At least 30 per cent of Canadians with arthritis are diagnosed before age 45, a new study from the Arthritis Society reveals.
It’s getting revealed in the pain of younger people such as mothers who have difficulty looking after their children as a result of the disease.
Unlike most mothers her age, Eileen Davidson, 35, can’t play with her eight-year-old son because of pain and fatigue.
“I often feel like a bad mother because of osteoarthritis (OA),” says the Vancouver resident, who was diagnosed with the disease at age 30.
“It is so much more than just joint pain. It robs me of joy, activities, productivity, mobility and full-time work. Every day, I have to carefully navigate my life around the pain.”
Davidson is among the 30 per cent of Canadians with OA who are diagnosed before they turn 45, according to a study commissioned by the Arthritis Society from the Arthritis Community Research Evaluation Unit (ACREU),
“This important study demonstrates that osteoarthritis is most certainly not an ‘older person’s disease’,” says Trish Barbato, President and CEO of the Arthritis Society. “The disease starts much earlier than we think, and when it strikes a younger adult, it can overshadow their entire life.”
OA is a progressive disease of the joints that leads to the breakdown of cartilage and the underlying bone. Affecting more than four million Canadians of all ages, it causes chronic and often debilitating pain.
The new data analysis by ACREU reveals:
Younger adults with OA experience poor mental health. Beyond the physical impact of OA, younger adults with the disease are more than twice as likely then their peers to say their mental health isn’t good. More than 30 per cent live with a reported mood or anxiety disorder.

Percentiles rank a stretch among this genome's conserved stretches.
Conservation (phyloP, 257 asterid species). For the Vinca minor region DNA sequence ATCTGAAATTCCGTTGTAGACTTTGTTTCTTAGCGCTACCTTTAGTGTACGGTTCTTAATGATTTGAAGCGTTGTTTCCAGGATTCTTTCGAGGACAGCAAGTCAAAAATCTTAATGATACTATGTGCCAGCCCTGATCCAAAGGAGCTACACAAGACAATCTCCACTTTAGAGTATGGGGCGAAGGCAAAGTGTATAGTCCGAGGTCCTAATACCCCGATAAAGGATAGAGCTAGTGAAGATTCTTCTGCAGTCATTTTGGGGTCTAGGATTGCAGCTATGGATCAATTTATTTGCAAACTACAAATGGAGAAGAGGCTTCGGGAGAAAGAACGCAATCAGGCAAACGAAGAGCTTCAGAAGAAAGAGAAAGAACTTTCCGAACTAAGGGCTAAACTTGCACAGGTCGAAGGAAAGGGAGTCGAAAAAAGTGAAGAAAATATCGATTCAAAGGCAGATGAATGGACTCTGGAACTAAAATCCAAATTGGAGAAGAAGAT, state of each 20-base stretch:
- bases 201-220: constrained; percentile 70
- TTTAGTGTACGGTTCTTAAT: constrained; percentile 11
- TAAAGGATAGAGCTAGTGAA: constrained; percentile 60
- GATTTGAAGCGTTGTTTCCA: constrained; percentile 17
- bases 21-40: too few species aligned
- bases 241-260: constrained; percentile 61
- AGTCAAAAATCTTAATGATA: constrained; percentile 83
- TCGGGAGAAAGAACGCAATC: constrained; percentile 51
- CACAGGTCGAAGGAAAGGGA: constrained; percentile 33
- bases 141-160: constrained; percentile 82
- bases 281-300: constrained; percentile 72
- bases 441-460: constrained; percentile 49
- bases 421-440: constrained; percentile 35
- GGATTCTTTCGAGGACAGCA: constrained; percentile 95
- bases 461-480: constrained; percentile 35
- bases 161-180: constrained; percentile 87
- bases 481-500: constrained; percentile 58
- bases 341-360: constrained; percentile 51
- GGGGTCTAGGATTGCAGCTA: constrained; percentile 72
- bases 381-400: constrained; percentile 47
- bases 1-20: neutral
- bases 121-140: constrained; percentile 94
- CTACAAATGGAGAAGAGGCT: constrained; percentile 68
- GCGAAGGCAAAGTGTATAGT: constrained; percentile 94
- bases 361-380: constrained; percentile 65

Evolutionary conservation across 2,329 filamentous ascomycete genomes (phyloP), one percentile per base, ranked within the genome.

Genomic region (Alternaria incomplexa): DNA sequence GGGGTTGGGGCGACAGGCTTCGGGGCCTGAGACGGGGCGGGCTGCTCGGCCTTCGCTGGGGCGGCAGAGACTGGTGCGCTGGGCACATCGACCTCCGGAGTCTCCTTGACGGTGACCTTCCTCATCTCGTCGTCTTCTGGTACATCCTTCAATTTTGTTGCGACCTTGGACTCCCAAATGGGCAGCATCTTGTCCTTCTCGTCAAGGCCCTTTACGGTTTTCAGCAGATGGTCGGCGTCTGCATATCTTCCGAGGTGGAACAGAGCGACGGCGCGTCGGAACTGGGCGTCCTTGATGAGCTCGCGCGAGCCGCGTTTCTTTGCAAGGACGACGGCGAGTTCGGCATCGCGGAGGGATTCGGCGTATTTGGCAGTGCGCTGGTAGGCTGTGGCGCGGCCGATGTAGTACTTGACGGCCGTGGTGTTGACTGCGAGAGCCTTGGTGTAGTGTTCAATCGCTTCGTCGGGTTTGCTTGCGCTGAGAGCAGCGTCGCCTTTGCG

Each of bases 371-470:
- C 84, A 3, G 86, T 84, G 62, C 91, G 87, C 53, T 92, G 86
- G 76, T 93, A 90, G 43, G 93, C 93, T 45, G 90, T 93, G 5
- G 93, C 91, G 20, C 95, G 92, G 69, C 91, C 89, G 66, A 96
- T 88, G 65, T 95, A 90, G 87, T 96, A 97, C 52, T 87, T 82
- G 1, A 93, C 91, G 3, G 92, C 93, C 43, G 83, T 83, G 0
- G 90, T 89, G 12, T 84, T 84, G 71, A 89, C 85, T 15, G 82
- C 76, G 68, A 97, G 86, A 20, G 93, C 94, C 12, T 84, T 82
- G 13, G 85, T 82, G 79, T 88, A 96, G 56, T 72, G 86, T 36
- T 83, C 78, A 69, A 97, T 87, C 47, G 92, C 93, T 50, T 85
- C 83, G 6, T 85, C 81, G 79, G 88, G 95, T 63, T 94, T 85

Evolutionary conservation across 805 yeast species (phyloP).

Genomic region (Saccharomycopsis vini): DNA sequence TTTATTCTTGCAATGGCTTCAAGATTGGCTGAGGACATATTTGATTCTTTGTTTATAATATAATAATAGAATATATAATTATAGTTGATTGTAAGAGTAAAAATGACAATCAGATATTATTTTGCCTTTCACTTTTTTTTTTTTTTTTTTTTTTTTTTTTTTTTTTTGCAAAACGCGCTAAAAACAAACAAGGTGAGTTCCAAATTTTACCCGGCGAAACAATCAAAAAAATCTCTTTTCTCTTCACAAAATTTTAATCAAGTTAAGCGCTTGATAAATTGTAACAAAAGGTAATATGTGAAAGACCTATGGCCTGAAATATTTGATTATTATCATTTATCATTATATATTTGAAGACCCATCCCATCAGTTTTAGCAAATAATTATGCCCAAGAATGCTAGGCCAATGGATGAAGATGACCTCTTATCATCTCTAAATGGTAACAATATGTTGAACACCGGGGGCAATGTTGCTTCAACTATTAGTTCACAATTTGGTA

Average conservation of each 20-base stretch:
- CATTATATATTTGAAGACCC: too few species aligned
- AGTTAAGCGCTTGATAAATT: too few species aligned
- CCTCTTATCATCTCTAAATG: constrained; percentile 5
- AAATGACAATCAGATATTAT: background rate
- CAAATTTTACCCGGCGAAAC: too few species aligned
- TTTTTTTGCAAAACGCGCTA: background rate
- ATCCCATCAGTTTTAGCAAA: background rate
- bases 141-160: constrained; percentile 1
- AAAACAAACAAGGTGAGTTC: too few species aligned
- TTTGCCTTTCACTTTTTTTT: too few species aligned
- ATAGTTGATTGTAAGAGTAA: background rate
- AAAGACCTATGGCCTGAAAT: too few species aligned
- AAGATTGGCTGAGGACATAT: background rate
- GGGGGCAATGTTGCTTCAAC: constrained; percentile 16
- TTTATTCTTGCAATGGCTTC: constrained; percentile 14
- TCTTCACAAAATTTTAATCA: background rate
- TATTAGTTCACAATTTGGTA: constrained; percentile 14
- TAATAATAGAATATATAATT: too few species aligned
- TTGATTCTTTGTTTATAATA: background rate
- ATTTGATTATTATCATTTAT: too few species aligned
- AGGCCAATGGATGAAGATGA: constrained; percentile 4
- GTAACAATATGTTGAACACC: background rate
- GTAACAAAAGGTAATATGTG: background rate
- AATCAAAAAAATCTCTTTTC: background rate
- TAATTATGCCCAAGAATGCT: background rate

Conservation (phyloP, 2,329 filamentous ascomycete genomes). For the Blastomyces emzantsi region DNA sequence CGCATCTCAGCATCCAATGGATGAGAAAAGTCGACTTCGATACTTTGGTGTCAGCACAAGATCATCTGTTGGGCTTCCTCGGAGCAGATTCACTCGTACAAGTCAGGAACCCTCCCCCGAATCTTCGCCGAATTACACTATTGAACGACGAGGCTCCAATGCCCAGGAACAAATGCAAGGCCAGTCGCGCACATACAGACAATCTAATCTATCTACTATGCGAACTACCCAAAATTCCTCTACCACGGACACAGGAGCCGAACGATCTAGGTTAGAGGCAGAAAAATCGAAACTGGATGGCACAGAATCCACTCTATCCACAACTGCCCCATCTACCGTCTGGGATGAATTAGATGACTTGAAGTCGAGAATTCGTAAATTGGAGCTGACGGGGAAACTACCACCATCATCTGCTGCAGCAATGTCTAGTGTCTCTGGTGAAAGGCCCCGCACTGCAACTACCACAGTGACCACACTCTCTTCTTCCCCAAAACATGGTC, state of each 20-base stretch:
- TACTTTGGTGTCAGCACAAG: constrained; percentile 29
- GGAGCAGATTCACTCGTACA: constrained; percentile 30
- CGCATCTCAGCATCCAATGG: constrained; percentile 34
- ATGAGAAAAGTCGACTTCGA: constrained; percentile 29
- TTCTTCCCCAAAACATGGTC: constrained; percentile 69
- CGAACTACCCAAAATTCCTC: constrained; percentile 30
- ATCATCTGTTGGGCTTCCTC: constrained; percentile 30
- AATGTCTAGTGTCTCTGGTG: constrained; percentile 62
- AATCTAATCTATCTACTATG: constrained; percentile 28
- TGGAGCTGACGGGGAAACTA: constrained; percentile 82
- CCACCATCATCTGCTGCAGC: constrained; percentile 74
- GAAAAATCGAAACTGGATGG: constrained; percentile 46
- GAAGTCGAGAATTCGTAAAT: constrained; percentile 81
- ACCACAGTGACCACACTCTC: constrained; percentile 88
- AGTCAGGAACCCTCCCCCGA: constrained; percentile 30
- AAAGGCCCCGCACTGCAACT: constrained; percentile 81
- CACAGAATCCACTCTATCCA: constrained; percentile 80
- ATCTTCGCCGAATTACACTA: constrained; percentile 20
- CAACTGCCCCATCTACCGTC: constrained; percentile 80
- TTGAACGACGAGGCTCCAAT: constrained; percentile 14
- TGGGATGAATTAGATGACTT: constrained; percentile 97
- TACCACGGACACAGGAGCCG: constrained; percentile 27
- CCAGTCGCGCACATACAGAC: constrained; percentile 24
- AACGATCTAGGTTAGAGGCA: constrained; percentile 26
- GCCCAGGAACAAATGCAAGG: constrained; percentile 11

“Being physically limited by OA has an impact on everyone, but there is an extra burden for young adults because they are supposed to be at the peak of their abilities,” says lead researcher, Dr. Anthony Perruccio, Co-Director of ACREU and Scientist at Schroeder Arthritis Institute, University Health Network.
“I feel like I am missing out on what other moms can do or what others my age can achieve,” says Davidson.
OA disrupts the ability to work. Nearly half of working-age Canadians with OA are not in the labour force or in school, compared to less than one-fifth of the general population. Arthritis forces many to change their work conditions or stop work altogether.
The impact of OA on younger adults can be similar or worse than in people over 75. Nearly one-third of younger adults with OA live with severe or frequent joint pain — the same as is seen in adults with OA over 75. Younger adults have more trouble getting a good night’s sleep and younger women report severe and frequent fatigue.
The Arthritis Society stresses that young adults and health care professionals should not ignore joint symptoms at any age.
“All Canadians need to be aware of the devastation osteoarthritis can have on young adults – our colleagues, friends and family members – who are often at particularly demanding stages in their professional and personal lives,” says Barbato.
“They deserve earlier diagnosis and effectiveness interventions, along with more support for research and innovation that will ultimately extinguish the impacts of this disease.”
See a summary of the full study: The Burden of Osteoarthritis in Canada.